This wasn't intended to be a pro/con K&N thread...just that I was happy I was able to do the recharge easily/quickly. Believe what you want. If K&N air filters were destroying cars, nobody would buy them. The data is sparse on this IMHO i.e. population of X starting out with K&N and population Y doing normal filters from day 1 of onwership (all the same make, model, options, etc.). Track these populations for Z number of years (while doing the exact same maint. oil change etc. and having the same type of use) and see if there is any difference in the longevity of the engines...I bet there is no statistically meaningful difference beteween those that use K&Ns and those that use OEM-type filters.
 

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In the diesel community, K&N is a big no-no. Plenty of reports of people dusting turbochargers from poor filter efficiency. THIS is also why you must clean your MAF sensor. You are not cleaning oil off of it (unless you over-oil, then it might be a possibility) you are actually cleaning fine dust and other particles that escape past the filter media.

For a good read, here is a great comparison on different filters with plenty of charts. This is pulled from dieselplace forums. Enjoy!
http://www.dieselplace.com/forum/3-...rmarket-air-intakes-filters-do-they-work.html
And the flame war begin!

[popcorn]
 

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No, I'm not going to argue about it. I don't care about your car that much. I just presented a some tested data and a friendly warning. Much of this was brought to my attention by my turbo builder when I received my 64mm turbo. Marketing is a catchy thing. A bottle of oil that will fix your poor compression? A formula that stops radiator leaks? How about spark plugs that add 10hp?
 

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Discussion Starter #16
Understood; I have done quite a bit of reading on this and am comfortable that my engine will not be damaged by using a K&N drop-in.
 

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K&N or cotton filter call it what your want, maybe not the best particle filter vs paper but has been known to provide enough filtering to not cause damage to the engine... a lot of cars for years has been running k&n type filters...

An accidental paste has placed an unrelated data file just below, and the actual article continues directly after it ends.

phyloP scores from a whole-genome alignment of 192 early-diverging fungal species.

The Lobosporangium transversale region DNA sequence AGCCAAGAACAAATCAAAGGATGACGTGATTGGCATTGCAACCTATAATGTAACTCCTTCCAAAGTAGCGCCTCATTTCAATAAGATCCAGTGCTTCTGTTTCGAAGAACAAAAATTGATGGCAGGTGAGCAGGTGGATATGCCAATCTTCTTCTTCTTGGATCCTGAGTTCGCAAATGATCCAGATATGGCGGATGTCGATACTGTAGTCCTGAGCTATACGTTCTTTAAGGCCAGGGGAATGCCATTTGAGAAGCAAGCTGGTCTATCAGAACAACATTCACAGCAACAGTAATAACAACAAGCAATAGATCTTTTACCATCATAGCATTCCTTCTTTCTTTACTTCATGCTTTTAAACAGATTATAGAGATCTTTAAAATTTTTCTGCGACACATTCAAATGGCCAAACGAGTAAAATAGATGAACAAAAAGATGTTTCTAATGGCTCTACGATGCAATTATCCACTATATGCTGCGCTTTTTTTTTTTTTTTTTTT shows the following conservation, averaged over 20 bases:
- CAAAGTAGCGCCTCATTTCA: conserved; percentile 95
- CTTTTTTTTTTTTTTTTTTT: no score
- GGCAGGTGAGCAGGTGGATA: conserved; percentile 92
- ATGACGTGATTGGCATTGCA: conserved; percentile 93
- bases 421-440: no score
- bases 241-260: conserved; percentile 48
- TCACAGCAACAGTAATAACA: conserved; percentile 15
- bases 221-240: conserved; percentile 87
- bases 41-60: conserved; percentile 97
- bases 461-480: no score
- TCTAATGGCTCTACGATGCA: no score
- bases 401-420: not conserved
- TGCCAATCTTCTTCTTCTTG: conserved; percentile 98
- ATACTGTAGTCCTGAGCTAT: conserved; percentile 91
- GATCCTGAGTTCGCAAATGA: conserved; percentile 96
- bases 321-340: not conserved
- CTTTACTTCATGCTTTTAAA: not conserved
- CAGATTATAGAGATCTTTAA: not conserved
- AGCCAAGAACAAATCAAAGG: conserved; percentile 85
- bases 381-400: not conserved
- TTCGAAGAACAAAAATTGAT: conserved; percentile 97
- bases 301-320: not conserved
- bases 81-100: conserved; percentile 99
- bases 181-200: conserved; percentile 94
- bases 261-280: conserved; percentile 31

Oiled filters are the best for CAI ... AFAIK you cannot run a CAI with a paper medium because of the water splash or drops...
 

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My next question is (because I really am curious) why the aftermarket filter? Most of my performance experience is related to forced induction or motorcycle, but in both cases modern intake systems are almost unanimously designed to meet or exceed the CFM requirements of the engine all while drawing air from a remote location outside of the engine bay.

In all honesty, the Focus engines (like every other economy drivetrain) was built for cheap mass production. With this said, there are no parts on this engine that would be sensitive enough (such as extremely tight tolerances, high performance engines pushed to their limits thus needing every bit of power, or compressor wheels on turbos) for 180 micron particles (K&N's website ISO test @ 2.0%) to damage to the point where the average person would notice.

This is all just food for thought. You didn't start this thread as a filter debate and I should respect that. Enjoy your car and happy modding!
 

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My next question is (because I really am curious) why the aftermarket filter? Most of my performance experience is related to forced induction or motorcycle, but in both cases modern intake systems are almost unanimously designed to meet or exceed the CFM requirements of the engine all while drawing air from a remote location outside of the engine bay.
For me...

1. Sound
2. Cleaner engine bay
3. Easy maintenance
[...]
1000. Performance Gain (mostly nothing so I don't count on a CAI to gain something)
 

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Discussion Starter #20 (Edited)
Lifetime filter. That's the big one as I buy the filter for $35 and the cleaning/oiling kit for $15 and that its for the lift of the car. Sound is better especially with the snorkel delete and there appears to be dyne data to support this mod (K&N + removal of snorkel) as creating a bit more HP.